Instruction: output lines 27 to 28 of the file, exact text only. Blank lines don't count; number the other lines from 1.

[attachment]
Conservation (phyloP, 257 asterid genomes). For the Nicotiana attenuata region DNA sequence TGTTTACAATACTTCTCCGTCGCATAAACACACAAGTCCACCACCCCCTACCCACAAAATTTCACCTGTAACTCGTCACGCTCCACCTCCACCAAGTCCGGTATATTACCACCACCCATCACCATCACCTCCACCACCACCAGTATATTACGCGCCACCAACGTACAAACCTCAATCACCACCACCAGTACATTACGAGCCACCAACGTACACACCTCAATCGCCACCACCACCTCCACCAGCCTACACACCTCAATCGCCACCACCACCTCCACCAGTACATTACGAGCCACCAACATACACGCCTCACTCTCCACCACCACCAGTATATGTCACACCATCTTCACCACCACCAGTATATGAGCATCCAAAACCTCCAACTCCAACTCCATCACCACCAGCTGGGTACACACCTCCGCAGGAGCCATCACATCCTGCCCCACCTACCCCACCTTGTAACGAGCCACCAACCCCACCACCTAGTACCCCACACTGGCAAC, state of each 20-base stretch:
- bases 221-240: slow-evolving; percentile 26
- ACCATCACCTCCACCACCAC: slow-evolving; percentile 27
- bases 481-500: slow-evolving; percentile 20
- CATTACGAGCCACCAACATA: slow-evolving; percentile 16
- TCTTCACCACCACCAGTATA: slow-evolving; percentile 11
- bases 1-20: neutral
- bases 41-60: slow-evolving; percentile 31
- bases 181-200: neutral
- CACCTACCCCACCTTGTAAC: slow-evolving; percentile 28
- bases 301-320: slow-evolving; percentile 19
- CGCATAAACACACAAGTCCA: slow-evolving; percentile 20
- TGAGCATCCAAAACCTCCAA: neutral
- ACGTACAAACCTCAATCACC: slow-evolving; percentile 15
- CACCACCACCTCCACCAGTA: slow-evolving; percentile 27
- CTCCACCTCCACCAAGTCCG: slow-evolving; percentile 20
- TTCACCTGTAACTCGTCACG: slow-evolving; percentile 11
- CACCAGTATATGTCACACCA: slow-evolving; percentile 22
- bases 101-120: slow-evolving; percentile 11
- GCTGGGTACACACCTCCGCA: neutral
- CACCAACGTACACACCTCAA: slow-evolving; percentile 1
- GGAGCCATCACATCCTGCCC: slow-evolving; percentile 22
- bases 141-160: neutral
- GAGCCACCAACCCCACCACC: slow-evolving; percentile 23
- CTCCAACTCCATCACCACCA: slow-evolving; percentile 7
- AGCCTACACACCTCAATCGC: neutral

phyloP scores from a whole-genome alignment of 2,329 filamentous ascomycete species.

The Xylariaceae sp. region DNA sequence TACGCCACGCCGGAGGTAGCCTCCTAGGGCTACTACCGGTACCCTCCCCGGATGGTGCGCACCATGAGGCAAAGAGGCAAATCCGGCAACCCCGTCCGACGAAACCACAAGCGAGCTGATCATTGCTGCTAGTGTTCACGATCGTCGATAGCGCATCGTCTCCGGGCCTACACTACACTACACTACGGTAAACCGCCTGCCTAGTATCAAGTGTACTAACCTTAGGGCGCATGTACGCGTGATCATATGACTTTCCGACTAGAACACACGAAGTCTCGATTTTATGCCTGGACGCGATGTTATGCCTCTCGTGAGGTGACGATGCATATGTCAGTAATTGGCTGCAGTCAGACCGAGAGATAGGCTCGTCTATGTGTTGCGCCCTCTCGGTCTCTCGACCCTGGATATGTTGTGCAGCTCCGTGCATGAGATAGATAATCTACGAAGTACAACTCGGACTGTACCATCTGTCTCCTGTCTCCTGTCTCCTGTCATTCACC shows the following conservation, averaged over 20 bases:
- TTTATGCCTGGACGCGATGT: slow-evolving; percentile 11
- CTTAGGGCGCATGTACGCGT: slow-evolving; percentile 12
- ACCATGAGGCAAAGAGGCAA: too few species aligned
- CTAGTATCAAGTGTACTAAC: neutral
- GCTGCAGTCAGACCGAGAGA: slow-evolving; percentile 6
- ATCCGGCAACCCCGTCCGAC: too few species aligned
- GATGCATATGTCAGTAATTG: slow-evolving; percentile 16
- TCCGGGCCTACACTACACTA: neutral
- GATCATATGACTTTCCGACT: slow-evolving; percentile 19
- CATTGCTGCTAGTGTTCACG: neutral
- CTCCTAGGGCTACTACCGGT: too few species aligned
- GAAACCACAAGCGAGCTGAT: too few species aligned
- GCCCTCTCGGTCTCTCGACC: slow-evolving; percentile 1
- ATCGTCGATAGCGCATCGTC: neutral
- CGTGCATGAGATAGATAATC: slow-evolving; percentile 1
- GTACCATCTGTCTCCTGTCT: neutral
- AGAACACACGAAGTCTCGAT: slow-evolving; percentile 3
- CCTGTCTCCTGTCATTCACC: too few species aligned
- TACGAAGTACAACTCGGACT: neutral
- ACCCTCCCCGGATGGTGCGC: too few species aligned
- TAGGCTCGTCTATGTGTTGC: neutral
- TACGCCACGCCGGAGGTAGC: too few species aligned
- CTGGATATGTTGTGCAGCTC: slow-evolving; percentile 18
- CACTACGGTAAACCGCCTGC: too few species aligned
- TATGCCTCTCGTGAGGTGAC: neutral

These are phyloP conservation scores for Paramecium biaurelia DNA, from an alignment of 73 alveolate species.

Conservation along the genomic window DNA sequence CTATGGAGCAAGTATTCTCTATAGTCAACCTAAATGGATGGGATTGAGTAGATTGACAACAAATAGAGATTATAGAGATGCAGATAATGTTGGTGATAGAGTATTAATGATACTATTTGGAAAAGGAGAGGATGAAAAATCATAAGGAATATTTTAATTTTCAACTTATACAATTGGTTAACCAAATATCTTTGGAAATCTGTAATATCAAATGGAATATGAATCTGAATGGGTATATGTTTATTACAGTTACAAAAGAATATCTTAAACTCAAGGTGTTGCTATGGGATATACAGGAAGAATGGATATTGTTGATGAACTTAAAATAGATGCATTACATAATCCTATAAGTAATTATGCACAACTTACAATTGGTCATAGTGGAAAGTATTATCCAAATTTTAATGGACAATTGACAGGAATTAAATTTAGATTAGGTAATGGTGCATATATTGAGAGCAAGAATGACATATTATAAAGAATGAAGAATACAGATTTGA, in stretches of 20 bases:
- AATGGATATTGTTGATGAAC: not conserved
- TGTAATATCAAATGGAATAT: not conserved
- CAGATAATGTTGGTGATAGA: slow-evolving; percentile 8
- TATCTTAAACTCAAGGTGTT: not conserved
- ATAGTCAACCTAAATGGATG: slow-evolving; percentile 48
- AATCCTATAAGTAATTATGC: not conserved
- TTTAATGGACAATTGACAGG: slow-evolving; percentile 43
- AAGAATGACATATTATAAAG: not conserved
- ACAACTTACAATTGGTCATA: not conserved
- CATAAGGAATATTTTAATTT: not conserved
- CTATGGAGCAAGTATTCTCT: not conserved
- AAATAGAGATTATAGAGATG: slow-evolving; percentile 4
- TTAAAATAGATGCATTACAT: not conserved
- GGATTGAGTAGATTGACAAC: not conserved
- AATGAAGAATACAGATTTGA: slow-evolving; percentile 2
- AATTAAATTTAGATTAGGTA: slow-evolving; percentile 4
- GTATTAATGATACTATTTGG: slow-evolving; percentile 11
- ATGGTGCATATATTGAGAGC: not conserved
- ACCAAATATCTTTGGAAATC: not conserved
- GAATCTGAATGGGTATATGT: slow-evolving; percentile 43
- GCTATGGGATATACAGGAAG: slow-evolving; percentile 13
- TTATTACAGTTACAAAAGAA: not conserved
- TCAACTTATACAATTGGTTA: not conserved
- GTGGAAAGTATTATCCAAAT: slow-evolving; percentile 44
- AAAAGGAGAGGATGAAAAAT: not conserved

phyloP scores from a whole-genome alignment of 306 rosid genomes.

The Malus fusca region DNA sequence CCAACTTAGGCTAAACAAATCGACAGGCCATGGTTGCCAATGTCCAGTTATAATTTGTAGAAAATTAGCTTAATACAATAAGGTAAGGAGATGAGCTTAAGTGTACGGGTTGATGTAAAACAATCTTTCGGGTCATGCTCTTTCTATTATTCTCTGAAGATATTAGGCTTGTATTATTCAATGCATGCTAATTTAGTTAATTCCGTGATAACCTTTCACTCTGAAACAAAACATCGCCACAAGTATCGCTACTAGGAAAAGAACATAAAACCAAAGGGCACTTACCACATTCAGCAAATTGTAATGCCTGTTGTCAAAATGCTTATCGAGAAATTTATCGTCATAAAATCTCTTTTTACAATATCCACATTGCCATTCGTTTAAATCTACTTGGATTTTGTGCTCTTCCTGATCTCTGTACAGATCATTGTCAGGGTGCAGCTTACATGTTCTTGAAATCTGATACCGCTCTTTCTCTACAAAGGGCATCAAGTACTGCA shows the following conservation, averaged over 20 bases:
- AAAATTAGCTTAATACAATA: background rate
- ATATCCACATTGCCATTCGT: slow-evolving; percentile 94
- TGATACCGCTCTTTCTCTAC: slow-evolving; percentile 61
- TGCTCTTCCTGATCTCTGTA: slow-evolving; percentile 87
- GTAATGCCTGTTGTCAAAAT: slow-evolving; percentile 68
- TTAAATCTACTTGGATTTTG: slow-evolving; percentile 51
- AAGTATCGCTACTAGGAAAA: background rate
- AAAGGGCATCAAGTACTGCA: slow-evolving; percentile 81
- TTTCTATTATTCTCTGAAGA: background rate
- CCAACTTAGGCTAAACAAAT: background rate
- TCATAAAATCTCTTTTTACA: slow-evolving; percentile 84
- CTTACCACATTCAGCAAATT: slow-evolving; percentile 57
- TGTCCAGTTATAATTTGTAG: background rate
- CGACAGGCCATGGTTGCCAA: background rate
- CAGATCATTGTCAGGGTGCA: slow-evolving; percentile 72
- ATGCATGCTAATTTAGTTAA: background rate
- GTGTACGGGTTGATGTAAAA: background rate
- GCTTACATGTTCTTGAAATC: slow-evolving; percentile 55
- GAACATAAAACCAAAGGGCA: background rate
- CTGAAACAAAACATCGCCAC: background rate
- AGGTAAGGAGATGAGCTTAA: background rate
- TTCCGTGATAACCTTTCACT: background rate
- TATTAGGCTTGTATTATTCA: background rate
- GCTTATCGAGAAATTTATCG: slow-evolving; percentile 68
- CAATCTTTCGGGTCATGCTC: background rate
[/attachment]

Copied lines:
phyloP scores from a whole-genome alignment of 2,329 filamentous ascomycete species.

The Xylariaceae sp. region DNA sequence TACGCCACGCCGGAGGTAGCCTCCTAGGGCTACTACCGGTACCCTCCCCGGATGGTGCGCACCATGAGGCAAAGAGGCAAATCCGGCAACCCCGTCCGACGAAACCACAAGCGAGCTGATCATTGCTGCTAGTGTTCACGATCGTCGATAGCGCATCGTCTCCGGGCCTACACTACACTACACTACGGTAAACCGCCTGCCTAGTATCAAGTGTACTAACCTTAGGGCGCATGTACGCGTGATCATATGACTTTCCGACTAGAACACACGAAGTCTCGATTTTATGCCTGGACGCGATGTTATGCCTCTCGTGAGGTGACGATGCATATGTCAGTAATTGGCTGCAGTCAGACCGAGAGATAGGCTCGTCTATGTGTTGCGCCCTCTCGGTCTCTCGACCCTGGATATGTTGTGCAGCTCCGTGCATGAGATAGATAATCTACGAAGTACAACTCGGACTGTACCATCTGTCTCCTGTCTCCTGTCTCCTGTCATTCACC shows the following conservation, averaged over 20 bases: